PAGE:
Pitching Green Cars as High-Tech

MTBMW presenting its new hybrid model, the X6 Hybrid Concept SUV, at a car show in Moscow earlier this month.
Hybrid cars might be all the rage among Western drivers worried about high gas prices and pollution. But many Russian drivers couldn't care less.

So automotive giants hoping to cash in on Russia's booming car market have settled on another selling point: cutting-edge technology.

"Russians like to buy the latest technology, so we need to introduce it to Russian drivers," said BMW Russia president Christian Kremer, who presented BMW's new hybrid model, the X6 Hybrid Concept SUV, at a recent car show in Moscow.

"Trendsetting is very important on the market," Kremer said in an interview, as the sleek silver car slowly turned on a circular podium behind him.

The crave for the newest technology is already boosting the sales of hybrid models offered by Lexus in Russia, and both Lexus' owner, Toyota, and Honda consider bringing their most popular hybrid models to Russian dealerships next year.

Hybrid cars use a rechargeable electric battery in addition to the conventional gasoline engine. The engine is programmed to regulate usage of both systems, usually turning the conventional engine off while idling and driving slowly in traffic. The technology allows more efficient gasoline usage and low emissions of carbon dioxide, which are two main reasons behind the popularity of the cars in Europe and North America.

The availability of new hybrid cars is extremely limited in Russia, but demand among a mostly young, well-off crowd is creating a market for used hybrid cars from auctions in Japan and the United States. Eager to try new technology and stand out from the crowd, these Russians are paying more than $25,000 for three-year-old Prius cars -- $3,000 more than what the cars cost brand-new on Toyota's U.S. web site.

"It's an unusual and very modern car that [attracts] interest among younger people who like to try new things," said Andrei Chumakov, a Moscow businessman who created a web site, http://prius.ru, for his U.S.-built car, which he bought a year ago. The web site now has 1,300 registered users who engage in Prius-spotting around town and advise one another on how to fix up their hybrids.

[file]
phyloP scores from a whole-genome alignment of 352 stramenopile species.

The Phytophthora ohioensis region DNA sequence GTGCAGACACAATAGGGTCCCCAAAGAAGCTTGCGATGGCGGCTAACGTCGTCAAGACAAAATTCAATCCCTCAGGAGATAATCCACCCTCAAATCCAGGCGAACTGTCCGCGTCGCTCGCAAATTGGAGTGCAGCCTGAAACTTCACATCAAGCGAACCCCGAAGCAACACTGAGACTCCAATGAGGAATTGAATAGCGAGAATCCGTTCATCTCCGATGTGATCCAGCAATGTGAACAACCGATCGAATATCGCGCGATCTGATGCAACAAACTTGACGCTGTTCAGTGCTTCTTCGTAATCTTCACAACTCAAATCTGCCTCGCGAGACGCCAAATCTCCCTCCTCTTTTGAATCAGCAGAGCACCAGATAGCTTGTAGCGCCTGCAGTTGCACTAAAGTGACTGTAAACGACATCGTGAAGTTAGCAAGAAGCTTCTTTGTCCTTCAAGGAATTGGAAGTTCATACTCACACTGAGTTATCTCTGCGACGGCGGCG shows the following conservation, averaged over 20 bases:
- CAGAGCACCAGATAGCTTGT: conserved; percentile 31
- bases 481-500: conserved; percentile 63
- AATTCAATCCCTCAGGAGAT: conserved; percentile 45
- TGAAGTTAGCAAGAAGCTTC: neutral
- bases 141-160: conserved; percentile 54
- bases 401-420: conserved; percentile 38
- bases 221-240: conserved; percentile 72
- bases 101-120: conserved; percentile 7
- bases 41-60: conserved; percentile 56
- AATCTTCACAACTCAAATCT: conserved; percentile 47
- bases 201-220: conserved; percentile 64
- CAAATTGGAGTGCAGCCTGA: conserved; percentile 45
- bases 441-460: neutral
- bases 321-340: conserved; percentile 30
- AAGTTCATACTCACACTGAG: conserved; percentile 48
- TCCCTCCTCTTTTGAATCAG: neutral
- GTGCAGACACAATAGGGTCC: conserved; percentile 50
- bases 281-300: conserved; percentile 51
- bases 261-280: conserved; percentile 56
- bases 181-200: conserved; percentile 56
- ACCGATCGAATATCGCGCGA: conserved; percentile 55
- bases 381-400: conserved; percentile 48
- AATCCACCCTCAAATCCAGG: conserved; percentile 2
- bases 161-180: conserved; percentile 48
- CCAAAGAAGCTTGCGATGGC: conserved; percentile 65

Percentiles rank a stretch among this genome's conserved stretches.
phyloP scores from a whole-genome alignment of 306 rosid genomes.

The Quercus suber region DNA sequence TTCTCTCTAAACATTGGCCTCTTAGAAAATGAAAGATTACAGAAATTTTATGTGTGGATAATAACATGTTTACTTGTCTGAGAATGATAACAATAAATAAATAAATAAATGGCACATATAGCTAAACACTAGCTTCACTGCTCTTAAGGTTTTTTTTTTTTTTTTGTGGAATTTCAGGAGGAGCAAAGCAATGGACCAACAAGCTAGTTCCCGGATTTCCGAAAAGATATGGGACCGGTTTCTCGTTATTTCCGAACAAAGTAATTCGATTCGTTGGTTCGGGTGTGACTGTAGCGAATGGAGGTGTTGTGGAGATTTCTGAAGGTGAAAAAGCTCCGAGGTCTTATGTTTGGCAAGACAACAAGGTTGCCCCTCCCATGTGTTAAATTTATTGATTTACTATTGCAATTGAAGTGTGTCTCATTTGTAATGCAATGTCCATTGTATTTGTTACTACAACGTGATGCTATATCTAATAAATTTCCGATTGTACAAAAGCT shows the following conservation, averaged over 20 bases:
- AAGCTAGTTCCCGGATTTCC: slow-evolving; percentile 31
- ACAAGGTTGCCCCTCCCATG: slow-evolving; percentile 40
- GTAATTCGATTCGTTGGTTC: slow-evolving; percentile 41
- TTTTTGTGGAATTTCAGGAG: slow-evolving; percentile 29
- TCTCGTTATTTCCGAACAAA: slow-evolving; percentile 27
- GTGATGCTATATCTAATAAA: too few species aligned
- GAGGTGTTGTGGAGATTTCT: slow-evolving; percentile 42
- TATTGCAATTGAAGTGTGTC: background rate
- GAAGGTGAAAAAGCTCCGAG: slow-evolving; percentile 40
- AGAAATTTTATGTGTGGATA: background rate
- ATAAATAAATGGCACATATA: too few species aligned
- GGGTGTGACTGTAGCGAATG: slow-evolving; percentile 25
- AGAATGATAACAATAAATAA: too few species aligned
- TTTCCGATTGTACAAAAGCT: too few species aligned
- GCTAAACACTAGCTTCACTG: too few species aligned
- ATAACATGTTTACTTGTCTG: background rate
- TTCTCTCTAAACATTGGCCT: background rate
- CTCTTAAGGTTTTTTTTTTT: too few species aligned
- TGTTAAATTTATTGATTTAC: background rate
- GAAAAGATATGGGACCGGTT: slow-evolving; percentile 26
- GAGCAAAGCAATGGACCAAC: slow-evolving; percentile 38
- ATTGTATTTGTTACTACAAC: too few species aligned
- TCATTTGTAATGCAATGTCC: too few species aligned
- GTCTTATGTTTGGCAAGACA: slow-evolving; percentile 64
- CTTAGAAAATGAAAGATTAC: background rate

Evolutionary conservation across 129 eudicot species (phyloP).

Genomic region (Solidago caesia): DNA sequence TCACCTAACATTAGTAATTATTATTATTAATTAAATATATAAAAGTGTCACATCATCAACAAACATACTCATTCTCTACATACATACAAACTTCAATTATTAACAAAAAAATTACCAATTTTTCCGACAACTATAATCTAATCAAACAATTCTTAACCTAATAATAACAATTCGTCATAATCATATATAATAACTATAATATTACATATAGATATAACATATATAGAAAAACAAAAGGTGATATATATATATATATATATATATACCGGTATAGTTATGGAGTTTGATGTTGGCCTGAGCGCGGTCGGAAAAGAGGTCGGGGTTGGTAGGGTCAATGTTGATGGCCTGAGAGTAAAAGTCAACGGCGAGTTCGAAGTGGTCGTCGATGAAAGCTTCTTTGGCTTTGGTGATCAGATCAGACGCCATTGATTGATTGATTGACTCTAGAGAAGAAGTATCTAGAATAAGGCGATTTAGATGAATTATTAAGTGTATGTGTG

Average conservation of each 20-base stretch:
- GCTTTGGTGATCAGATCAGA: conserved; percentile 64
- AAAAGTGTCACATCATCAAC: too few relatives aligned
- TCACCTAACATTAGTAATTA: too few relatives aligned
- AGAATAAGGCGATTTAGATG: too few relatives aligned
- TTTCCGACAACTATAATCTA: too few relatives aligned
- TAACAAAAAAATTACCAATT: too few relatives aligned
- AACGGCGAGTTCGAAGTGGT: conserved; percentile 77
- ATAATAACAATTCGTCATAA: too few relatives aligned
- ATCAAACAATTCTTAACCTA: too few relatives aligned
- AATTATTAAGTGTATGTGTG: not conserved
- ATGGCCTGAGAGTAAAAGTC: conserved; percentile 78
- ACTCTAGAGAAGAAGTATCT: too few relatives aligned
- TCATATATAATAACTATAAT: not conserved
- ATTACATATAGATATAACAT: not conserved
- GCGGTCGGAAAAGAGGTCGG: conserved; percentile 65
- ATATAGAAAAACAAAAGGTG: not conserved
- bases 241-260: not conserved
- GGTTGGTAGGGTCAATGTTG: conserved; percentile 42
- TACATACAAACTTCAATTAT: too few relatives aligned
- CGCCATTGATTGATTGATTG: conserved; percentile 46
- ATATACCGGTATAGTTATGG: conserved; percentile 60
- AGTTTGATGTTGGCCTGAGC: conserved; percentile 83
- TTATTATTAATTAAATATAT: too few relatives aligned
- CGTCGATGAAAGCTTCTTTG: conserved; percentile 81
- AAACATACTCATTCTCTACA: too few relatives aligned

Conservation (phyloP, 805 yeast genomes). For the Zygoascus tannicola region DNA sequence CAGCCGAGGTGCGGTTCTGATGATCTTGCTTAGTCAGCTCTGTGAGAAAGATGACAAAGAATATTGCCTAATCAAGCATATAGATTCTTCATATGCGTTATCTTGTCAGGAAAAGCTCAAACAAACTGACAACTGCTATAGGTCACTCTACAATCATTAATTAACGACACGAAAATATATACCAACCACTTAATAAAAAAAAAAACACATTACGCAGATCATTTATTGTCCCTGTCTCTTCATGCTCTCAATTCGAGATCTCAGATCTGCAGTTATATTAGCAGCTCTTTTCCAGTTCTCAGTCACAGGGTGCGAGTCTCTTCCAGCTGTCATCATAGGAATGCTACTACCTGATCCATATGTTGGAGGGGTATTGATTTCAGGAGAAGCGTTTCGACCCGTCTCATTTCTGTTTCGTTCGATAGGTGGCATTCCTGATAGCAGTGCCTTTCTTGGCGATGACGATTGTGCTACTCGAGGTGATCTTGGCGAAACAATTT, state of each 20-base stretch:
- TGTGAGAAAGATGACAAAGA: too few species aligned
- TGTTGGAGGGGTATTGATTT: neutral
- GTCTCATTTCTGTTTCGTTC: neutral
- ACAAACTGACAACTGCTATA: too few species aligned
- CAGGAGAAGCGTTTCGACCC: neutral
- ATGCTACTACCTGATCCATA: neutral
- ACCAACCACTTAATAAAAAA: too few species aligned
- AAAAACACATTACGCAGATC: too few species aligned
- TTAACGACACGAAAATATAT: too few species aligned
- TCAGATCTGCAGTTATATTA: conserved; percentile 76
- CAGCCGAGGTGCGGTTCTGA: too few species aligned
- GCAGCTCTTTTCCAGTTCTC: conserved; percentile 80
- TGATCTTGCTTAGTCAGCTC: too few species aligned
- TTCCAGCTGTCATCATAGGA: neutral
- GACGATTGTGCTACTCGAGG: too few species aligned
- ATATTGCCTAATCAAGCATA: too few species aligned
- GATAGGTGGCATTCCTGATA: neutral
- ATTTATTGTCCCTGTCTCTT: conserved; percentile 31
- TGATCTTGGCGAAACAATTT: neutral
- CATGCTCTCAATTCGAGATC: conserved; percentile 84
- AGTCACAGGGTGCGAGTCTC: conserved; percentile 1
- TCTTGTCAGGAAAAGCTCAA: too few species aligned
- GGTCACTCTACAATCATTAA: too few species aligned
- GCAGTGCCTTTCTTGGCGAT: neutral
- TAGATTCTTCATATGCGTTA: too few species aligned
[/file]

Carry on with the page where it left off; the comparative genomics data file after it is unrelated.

Vladimir Filonov / MT
Sales of Lexus hybrids are increasing, even as sales of regular sedans fall.
"It's like a drug for some drivers. When the computer switches between the engine and the electric battery on the road, it feels like you are driving a robot, so it's popular among people who like racing simulators," Chumakov said.

Since the Prius is not sold at Toyota dealerships, maintenance is only available at independent repair shops that have managed to figure out the car's computer system, which regulates the engine.

Chumakov estimated that there are 400 Prius cars in Moscow.

Toyota is considering starting official Prius sales in Russia next year. The carmaker is now researching Russian roads, weather conditions and fuel quality, which will all determine whether Russia is ready for the Prius, Toyota spokeswoman Tatyana Rusakova said.

Prius sales in Japan and the United States, which have skyrocketed in recent years, have cooled off this year amid the global economic slowdown and the limited availability of new vehicles.

Interestingly, sales of conventional LS and GS Lexus sedans have declined in Russia since last year, by 16 and 58 percent, respectively. But sales of the GS hybrid have increased by 12 percent to 261 units over the first six months of this year, compared with the same period last year, and 285 LS 600 hybrids, available since late last year, were sold from January through June, according to company figures.

The United States is by far the largest market for hybrids, responsible for 66 percent of hybrid sales, according to a recent report by R.L. Polk and Co., an industry analytical firm. Hybrids account for about 2.4 percent of the global vehicle market and rising, as gasoline prices continue to climb and governments offer incentives for fuel-efficient vehicles with low carbon dioxide emissions.

Honda, meanwhile, plans to introduce its popular Civic Hybrid to Russia next year. Honda spokeswoman Yekaterina Nikolayeva said drivers would need to be educated about the advantages of hybrids but saw no specific barriers to their success here.

"Although it's hard to predict the success of these cars before they are more widely available, there is a huge potential for hybrids on the Russian market," said Andrei Poludnitsyn, an analyst with Alfa Bank.

He said some Russian drivers were getting ready to give up their gas-guzzling SUVs and luxury sedans.

"Gasoline prices in Russia are higher than in the United States now, so people are more interested in saving money, especially as traffic jams worsen in Moscow," he said.